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J. B. Jones, A Rebel War Clerk's Diary, I. April, 1861 (search)
I. April, 1861 My flight from the North and escape into Virginia. Revolutionary scene at Richmond. the Union Convention passes the ordinance of secession. great excitement prevails in the South. April 8 Burlington, New Jersey.-The expedition sails to-day from New York. Its purpose is to reduce Fort Moultrie, Charleston harbor, and relieve Fort Sumter, invested by the Confederate forces. Southern born, and editor of the Southern Monitor, there seems to be no alternative but to depart immediately. For years the Southern Monitor, Philadelphia, whose motto was The Union as it was, the Constitution as it is, has foreseen and foretold the resistance of the Southern States, in the event of the success of.a sectional party inimical to the institution of African slavery, upon which the welfare and existence of the Southern people seem to depend. And I must depart immediately; for I well know that the first gun fired at Fort Sumter will be the signal for an outburst of
J. B. Jones, A Rebel War Clerk's Diary, XIII. April, 1862 (search)
ctive police) have been arrested here, tried by court-martial, and condemned to be hung. There is an awful silence among the Baltimore detectives, which bodes no harm to the condemned. They will not be executed, though guilty. April 7 R. G. H. Kean, a young man, and a connection of Mr. Randolph, has been appointed Chief of the Bureau of War in place of Col. Bledsoe, resigned at last. Mr. Kean was, I believe, a lieutenant when Mr. Randolph was colonel, and acted as his adjutant. April 8 Col. Bledsoe has been appointed Assistant Secretary of War by the President. Now he is in his glory, and has forgotten me. April 9 There are several young officers who have sheathed the sword, and propose to draw the pen in the civil service. To-day I asked of the department a month's respite from labor, and obtained it. But I remained in the city, and watched closely, still hoping I might serve the cause, or at least prevent more injury to it, from the wicked facility hithert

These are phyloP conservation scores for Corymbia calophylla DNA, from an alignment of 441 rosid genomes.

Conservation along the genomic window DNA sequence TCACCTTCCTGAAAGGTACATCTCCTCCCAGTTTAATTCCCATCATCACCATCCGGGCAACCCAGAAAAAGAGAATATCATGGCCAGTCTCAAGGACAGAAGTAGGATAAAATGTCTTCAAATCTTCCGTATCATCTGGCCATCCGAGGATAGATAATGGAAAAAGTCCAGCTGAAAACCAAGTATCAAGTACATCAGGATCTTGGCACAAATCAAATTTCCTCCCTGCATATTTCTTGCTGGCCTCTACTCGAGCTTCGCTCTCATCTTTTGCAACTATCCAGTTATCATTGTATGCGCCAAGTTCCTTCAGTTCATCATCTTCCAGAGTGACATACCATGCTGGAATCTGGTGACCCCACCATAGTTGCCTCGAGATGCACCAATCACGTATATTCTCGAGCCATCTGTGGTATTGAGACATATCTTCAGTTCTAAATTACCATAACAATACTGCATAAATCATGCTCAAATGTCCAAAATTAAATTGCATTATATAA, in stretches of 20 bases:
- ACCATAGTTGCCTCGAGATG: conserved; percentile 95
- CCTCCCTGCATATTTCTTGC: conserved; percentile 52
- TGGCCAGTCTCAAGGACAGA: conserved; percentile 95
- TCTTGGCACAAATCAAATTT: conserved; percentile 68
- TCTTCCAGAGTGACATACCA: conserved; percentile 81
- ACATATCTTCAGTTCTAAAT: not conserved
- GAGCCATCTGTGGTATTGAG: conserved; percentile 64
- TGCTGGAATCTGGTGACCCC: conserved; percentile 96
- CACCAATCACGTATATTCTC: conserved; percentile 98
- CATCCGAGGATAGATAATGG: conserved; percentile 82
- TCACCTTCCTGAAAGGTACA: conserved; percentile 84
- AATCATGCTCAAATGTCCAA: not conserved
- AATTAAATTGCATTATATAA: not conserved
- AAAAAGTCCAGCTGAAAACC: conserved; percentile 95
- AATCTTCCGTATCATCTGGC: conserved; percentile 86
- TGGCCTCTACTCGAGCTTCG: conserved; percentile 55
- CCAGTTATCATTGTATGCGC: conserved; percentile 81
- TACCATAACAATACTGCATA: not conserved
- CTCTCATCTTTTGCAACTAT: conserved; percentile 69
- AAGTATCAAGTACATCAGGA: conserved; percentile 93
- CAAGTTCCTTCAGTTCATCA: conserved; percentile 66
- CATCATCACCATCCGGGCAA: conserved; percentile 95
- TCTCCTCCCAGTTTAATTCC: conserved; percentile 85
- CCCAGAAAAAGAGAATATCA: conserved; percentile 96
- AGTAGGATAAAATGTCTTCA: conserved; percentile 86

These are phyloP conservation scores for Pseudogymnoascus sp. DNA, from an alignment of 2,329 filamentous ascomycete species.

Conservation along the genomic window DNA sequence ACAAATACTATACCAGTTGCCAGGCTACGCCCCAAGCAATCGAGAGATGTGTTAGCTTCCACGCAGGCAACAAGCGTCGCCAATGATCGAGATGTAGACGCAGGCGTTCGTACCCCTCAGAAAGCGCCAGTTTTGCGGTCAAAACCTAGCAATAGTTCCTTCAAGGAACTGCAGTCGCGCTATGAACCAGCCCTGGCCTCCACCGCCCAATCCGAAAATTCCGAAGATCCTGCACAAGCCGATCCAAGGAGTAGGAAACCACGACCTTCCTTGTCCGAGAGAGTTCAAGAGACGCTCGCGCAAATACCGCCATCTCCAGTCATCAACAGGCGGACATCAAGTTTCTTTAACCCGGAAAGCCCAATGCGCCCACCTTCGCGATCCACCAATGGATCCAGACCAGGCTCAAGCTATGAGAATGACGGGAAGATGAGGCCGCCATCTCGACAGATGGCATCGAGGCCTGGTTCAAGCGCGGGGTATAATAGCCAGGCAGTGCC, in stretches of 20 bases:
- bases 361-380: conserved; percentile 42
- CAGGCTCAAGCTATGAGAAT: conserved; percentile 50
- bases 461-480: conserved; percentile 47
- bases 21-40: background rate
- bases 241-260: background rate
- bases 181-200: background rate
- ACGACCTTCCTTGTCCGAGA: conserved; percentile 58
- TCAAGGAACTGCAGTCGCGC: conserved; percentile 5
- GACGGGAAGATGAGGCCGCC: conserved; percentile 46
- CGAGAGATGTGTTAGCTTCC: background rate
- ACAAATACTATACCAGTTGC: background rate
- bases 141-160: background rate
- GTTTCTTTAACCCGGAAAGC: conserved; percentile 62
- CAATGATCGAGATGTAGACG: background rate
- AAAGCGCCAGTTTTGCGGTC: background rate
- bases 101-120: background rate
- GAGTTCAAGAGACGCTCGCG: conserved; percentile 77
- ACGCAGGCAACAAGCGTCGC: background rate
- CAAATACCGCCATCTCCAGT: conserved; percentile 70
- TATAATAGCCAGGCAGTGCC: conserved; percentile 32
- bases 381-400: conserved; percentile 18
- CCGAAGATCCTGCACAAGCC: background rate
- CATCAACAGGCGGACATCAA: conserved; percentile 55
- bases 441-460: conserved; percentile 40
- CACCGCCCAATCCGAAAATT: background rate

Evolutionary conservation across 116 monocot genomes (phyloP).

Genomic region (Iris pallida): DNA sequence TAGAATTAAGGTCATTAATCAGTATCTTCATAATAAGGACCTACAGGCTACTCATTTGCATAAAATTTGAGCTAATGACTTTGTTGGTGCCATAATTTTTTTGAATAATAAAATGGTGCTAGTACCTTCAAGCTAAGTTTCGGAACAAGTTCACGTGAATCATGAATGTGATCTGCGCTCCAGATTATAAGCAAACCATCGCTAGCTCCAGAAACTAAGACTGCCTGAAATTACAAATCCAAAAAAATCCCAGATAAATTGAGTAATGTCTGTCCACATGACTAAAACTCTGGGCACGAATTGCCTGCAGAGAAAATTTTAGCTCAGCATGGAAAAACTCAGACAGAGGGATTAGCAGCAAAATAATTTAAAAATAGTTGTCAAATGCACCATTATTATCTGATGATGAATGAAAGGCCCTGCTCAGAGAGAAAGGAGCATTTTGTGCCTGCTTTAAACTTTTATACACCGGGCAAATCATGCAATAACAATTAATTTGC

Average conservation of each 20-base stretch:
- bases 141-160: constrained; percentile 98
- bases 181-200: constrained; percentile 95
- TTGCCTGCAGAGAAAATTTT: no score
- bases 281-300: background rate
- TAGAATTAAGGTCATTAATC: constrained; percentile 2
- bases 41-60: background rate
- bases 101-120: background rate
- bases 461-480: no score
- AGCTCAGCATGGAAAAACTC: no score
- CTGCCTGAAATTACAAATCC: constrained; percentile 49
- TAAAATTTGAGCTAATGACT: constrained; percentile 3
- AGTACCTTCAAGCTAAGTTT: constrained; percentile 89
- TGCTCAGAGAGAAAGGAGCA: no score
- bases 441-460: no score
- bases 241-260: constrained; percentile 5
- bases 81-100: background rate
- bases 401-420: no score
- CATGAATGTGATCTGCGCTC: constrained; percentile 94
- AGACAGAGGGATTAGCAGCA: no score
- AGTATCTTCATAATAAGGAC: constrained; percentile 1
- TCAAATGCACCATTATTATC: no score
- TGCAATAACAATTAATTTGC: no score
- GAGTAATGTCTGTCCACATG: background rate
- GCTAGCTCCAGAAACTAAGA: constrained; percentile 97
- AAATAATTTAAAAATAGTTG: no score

J. B. Jones, A Rebel War Clerk's Diary, XXV. April, 1863 (search)
ow we shall have exciting intelligence. If we are to believe what we hear from South Carolinians, recently from Charleston (I do believe it), Charleston will not be taken. If the ground be taken, it will not be Charleston. If the forts fall, and our two rams be taken or destroyed, the defenders will still resist. Rifle-pits have been dug in the streets; and if driven from these, there are batteries beyond to sweep the streets, thus involving the enemy and the city in one common ruin. April 8 We learn to-day that the enemy bombarded our forts at Charleston, yesterday, two hours and a half. But few of our men were injured, and the forts sustained no damage of consequence. On the other hand, several of the iron-clads and monitors of the enemy were badly crippled; one of the latter, supposed to be the Keokuk, was sunk. Since then the bombardment has not been renewed. But no doubt the enemy will make other efforts to reduce a city which is the particular object of their vengea
J. B. Jones, A Rebel War Clerk's Diary, chapter 38 (search)
orphan And government still neglects the wives and children of the soldiers,a fearful risk But, alas! how are our brave men faring in the hands of the demon fanatics in the United States? It is said they are dying like sheep. April 7 A bright spring day. We look for startling news from the Rappahannock in a few days. Longstreet will be there. Gen. Lee writes that the fortifications around Richmond ought to be pushed to completion: 2000 negroes are still at work on them. April 8 Bright and warm — really a fine spring day. It is the day of fasting, humiliation, and prayer, and all the offices are closed. May God put it into the hearts of the extortioners to relent, and abolish, for a season, the insatiable greed for gain! I paid $25 for a half cord of wood to-day, new currency. I fear a nation of extortioners are unworthy of independence, and that we must be chastened and purified before success will be vouchsafed us. What enormous appetites we have now, a
J. B. Jones, A Rebel War Clerk's Diary, XLIX. April, 1865 (search)
the affairs of Virginia without molestation of any character. Negotiations are in progress by the clergymen, who are directed to open the churches on Sunday, and it was intimated to the Episcopalians that they should pray for the President of the United States. To this they demur, being ordered by the Convention to pray for the President of the Confederate States. They are willing to omit the prayer altogether, and await the decision of the military authority on that proposition. April 8 Bright and pleasant weather. We are still in uncertainty as to our fate, or whether an oath of allegiance will be demanded. Efforts by Judge Campbell, Jos. R. Anderson, N. P. Tyler, G. A. Myers and others, are being made to assemble a convention which shall withdraw Virginia from the Confederacy. Hundreds of civil employees remained, many because they had been required to volunteer in the local defense organization or lose their employment, and the fear of being still further